Justin Langer says he has shown he is ready to delegate more often after being "humbled" by public questions over his future as Australia's coach.
Langer's Twenty20 World Cup campaign got off on the right foot against South Africa on Saturday night, pulling the right rein in going with seven specialist batsmen and three quicks.
It is the first series in a big summer for Australia, that also includes a home Ashes before Langer comes off contract next year.
Langer's future had become a point of contention following last summer's home Test series loss to India and T20 series defeats with an understrength side in West Indies and Bangladesh.
Player unease became apparent, prompting high-powered meetings between the coach and senior members of the team.
Langer insists those conversations were "the best" he'd had in 10 years of coaching, while Test captain Tim Paine emerged declaring a united show of support.
Langer for his part has made more of a point to share the load, handing more responsibilities to his captains and even skipping a training session last week as he worked on team strategy at the team hotel.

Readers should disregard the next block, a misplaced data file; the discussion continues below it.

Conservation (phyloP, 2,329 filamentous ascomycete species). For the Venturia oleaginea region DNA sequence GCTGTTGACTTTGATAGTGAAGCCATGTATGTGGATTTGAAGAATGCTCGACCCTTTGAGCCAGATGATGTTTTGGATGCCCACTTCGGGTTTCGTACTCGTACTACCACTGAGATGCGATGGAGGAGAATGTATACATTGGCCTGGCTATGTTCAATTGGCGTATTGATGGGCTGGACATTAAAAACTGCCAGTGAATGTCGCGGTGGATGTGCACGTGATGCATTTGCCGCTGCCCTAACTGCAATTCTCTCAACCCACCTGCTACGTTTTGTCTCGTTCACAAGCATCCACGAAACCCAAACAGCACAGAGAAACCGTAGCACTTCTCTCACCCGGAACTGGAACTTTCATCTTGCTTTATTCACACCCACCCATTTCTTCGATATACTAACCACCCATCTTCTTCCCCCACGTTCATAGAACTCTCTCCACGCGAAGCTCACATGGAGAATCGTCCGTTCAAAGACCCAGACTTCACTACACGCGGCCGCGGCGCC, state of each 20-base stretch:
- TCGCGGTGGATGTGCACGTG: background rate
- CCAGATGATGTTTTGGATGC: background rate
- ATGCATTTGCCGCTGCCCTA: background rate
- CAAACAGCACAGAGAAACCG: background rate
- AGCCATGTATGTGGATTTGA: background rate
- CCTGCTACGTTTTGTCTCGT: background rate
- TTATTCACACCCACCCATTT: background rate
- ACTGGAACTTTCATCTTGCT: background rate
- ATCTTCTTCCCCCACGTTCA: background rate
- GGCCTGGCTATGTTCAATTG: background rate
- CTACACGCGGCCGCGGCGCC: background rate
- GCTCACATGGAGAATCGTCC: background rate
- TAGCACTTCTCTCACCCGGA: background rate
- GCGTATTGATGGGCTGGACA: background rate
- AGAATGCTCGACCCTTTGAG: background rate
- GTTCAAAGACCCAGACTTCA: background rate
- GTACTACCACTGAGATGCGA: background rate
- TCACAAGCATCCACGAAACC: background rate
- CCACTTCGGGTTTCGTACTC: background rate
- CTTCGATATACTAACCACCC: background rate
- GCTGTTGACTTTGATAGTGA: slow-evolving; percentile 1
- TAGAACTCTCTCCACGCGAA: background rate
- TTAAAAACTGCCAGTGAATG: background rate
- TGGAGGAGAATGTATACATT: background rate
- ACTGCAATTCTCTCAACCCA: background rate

"I don't think it's difficult to delegate. It's just that my personality is I want to be involved with everything," Langer said.
"And that's part of the job.
"It's been liberating to have great people around. I've always had it. But we've got great leaders and I've got amazing support staff.
"So it was nice to have an afternoon off from training because usually I've rolled my sleeves up, getting in amongst it.
"It was nice to be back here, preparing for South Africa, and doing all the analysis and everything. And it was good, it's working out well."
Langer said he had only embraced the meetings with players and the need to adapt entering his fourth year as coach.
He also spoke with several coaches across a number of sports over their philosophies, including Trent Robinson in the NRL and Adam Simpson, and Alastair Clarkson in the AFL.
But he admitted the public questions over his position was different.
"It was a humbling period, probably since January, if I'm completely honest," he said.
"But that's OK. I've got a very curious mind and I've had to adapt a lot.
"My philosophy throughout my whole life has been about honest conversations and honesty.
"And because of that I've got incredible mentors in my life.
"The public commentary was the most humbling thing. The conversations behind closed doors, that wasn't confronting.
"I really welcomed that, and hopefully it will help me become a better coach and continue to become a better person."
Australian Associated Press